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Difficulties Relating to the Recognition Essay

Introduction:

With the development of market economies, knowledge economy and information industry, intangible assets as a necessary part of current business become one of the most important factors leading businesses to a success. In the previous years, people paid more attentions to tangible assets i.e. PPE, inventories, and other tangible assets that can produce future economic benefits. However, nowadays, people recognize that intangible assets would bring enormous benefits than we can expect. In fact, tangible assets, on average, are only 30% of the value of some companies. Especially, in the hi-tech industry, the percentage of intangible assets arrives to 90% in some companies. For instance, the US Microsoft, its book value is lower than GM’s, but its output value and profit is far more than the combination of three subsidiaries of GM.

Furthermore, the ratio of intangible asset even reflects the strength of a company and makes the company more competitive. Intangible assets have real vale and are very important to a company’s success, but are much harder to measure and quantify than their tangible counterparts. Therefore, what is the most significant point regarding to intangible asset is to recognize and measure reliably during accounting process thereby evaluating asset or even the value of a corporation more accurately and disclosing the actual information to accounting users. This essay will illustrate difficulties when recognizing and measuring intangibles and concentrating on the process of brand in particular.

Difficulty analysis:

IAS38 defines an in tangible asset as “an identifiable, non-monetary asset without physical substance”. It cannot be an intangible asset if an item is not an asset. As an asset, it must be controlled by an entity which also results in expected economic benefits flowing into the entity. Being distinguished from PPE, intangible asset has no physical substance. The feature “Identifiable” stated in IAS38 is that “an item is identifiable when it arises from contractual or other legal rights or when it is separable”. When it comes to control, the problem becomes more complicated. An entity could obtain future benefits arising from an intangible; however, whether the item is controlled by the entity firmly or not is not certain.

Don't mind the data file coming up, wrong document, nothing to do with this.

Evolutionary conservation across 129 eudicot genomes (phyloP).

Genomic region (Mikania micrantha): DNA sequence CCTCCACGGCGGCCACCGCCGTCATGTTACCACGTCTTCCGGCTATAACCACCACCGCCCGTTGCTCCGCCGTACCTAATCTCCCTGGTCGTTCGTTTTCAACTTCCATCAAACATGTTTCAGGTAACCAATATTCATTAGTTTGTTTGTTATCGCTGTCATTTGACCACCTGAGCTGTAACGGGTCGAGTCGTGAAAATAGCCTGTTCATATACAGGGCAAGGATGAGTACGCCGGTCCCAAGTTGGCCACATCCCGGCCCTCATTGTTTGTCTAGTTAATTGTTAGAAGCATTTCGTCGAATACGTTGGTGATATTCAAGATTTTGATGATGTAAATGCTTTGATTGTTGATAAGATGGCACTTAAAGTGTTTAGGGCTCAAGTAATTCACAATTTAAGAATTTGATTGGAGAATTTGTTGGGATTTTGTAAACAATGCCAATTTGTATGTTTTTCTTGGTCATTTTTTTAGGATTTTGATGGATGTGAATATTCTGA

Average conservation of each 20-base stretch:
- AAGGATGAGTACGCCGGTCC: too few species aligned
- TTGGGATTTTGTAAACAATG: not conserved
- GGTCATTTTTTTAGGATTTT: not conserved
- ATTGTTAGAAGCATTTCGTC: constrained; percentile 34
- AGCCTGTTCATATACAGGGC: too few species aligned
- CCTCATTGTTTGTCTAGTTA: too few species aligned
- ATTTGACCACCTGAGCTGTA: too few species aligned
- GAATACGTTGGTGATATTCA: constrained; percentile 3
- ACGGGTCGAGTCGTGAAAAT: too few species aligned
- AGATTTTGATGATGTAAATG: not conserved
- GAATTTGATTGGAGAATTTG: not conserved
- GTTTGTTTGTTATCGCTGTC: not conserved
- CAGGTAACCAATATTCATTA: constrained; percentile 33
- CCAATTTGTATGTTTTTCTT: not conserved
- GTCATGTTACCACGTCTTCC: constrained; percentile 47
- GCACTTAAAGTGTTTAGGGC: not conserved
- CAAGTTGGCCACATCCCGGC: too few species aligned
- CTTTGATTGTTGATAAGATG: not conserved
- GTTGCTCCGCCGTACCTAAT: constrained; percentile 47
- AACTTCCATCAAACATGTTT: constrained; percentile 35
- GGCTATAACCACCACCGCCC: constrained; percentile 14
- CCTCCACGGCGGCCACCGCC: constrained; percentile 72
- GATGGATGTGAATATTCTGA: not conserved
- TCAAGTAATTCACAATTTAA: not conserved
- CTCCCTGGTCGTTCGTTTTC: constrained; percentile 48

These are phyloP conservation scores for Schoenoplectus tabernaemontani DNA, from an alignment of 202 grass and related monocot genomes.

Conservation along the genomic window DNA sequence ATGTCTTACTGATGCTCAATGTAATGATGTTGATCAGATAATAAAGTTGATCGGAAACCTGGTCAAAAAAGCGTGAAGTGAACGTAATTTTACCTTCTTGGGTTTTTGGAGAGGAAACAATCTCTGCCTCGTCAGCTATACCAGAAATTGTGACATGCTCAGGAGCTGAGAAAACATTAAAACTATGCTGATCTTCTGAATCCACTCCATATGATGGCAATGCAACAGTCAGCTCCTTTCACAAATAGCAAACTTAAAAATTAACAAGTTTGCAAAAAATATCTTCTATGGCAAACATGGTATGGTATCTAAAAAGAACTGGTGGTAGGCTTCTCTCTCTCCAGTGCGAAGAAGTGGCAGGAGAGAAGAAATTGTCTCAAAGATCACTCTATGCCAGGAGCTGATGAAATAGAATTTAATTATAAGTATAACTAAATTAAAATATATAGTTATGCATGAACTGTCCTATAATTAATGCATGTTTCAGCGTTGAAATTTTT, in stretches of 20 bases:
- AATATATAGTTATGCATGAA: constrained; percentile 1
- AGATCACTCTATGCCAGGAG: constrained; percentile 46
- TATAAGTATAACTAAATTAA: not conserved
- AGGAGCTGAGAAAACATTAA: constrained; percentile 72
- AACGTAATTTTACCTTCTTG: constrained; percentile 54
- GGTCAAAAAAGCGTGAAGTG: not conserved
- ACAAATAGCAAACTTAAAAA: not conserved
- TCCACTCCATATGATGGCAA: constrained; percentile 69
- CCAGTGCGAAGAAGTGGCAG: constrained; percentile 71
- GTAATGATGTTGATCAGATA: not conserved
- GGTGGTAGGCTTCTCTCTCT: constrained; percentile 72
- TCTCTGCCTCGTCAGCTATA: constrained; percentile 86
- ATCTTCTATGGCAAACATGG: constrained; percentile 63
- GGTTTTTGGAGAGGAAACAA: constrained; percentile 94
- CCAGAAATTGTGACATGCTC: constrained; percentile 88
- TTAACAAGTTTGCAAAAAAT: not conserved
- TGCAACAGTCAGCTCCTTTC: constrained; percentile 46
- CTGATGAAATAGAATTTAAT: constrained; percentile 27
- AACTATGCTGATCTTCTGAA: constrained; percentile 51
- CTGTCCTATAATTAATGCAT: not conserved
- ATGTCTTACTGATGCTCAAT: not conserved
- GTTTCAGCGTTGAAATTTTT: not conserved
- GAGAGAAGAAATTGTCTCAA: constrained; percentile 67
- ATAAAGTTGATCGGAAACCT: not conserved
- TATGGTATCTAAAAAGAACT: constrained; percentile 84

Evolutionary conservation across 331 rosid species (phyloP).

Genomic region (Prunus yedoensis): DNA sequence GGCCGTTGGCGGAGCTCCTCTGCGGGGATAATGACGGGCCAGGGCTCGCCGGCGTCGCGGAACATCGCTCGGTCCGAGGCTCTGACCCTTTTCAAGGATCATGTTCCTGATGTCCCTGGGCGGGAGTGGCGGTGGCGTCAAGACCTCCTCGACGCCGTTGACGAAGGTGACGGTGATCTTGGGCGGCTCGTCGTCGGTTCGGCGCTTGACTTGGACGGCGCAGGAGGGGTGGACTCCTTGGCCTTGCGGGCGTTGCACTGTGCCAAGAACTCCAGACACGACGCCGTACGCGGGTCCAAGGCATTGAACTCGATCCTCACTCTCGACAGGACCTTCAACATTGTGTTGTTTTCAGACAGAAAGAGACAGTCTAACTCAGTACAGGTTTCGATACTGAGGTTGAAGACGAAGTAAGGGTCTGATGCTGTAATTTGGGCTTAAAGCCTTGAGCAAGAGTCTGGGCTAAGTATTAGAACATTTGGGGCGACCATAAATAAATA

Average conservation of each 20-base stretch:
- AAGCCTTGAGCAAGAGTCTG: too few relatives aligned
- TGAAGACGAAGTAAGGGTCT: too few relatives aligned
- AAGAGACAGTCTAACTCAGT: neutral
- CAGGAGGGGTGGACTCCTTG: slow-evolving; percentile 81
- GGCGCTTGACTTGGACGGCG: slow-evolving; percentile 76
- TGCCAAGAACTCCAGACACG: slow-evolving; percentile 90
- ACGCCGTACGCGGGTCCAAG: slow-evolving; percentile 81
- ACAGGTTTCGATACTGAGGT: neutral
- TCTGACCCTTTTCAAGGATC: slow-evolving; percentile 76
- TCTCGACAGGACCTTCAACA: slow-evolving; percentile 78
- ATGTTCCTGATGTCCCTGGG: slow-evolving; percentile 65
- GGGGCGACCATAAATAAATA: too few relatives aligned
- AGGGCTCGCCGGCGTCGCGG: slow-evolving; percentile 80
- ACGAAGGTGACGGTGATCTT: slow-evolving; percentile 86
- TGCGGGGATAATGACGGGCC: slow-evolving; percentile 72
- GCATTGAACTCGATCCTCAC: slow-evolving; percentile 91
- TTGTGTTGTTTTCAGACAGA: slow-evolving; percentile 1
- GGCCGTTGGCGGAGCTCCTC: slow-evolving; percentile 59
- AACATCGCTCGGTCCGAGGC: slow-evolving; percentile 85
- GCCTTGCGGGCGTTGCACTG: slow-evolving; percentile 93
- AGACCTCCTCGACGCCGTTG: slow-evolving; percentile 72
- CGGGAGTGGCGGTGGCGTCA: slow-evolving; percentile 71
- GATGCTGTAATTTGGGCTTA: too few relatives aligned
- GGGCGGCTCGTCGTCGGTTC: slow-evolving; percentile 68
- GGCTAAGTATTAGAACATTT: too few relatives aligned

For example, if a company purchase patent by trading contract, this patent controlled legally will bring benefit to the entity, then the patent can be demonstrated as intangible asset. On the other side, staff training expenditure for talents plan is not recognized as intangible asset because the entity cannot control the staff actually if they change jobs to another company even though after training they can generate future benefits for this company. As a result, it is difficult to recognize the intangible asset from its definition. Intangible resources should be recognized as expenses when incurring, if the asset recognition criteria are not met.

In the respect of measurement, capitalizing and amortizing intangible assets over their useful lives will affect future benefits, which are believed to follow the principles of prudence and accrual of financial statements. Nevertheless since intangibles are difficult to record materially, the value of financial statements will be declined when doubtful or even non-existing assets happened. Take deferred charge as a example, in some standards, deferred charges (e.g. advertising and promotion costs, R&D costs, organization costs, start-up costs, and legal costs ) can be capitalized, because they are amortized over 1 year period, thus costing the future economic benefits. As for their counterpart, ISAC states that these costs must be expenses, for which reason that “Once an intangible asset is in working condition, any further costs incurred in relation to that asset are not recognized as part of its cost.

Therefore, costs incurred in using or redeploying an intangible asset should be recognized as an expense” (Melville, 2011, P103). When concerning the subsequent expense, it is difficult to distinguish between capitalization and expenses clearly. What should be highlighted here is ”brands” which referred in IAS38, “Expenditure on internally generated brands, mastheads, publishing titles, customer lists and items similar in substance cannot be distinguished from the cost of developing the business as a whole. Therefore, such items are not recognized as intangible assets.”Brands are regarded as a type of intangible items where recognition could become possible and even necessary. Difficulties arise when brands are separated by internally and externally generated intangible assets.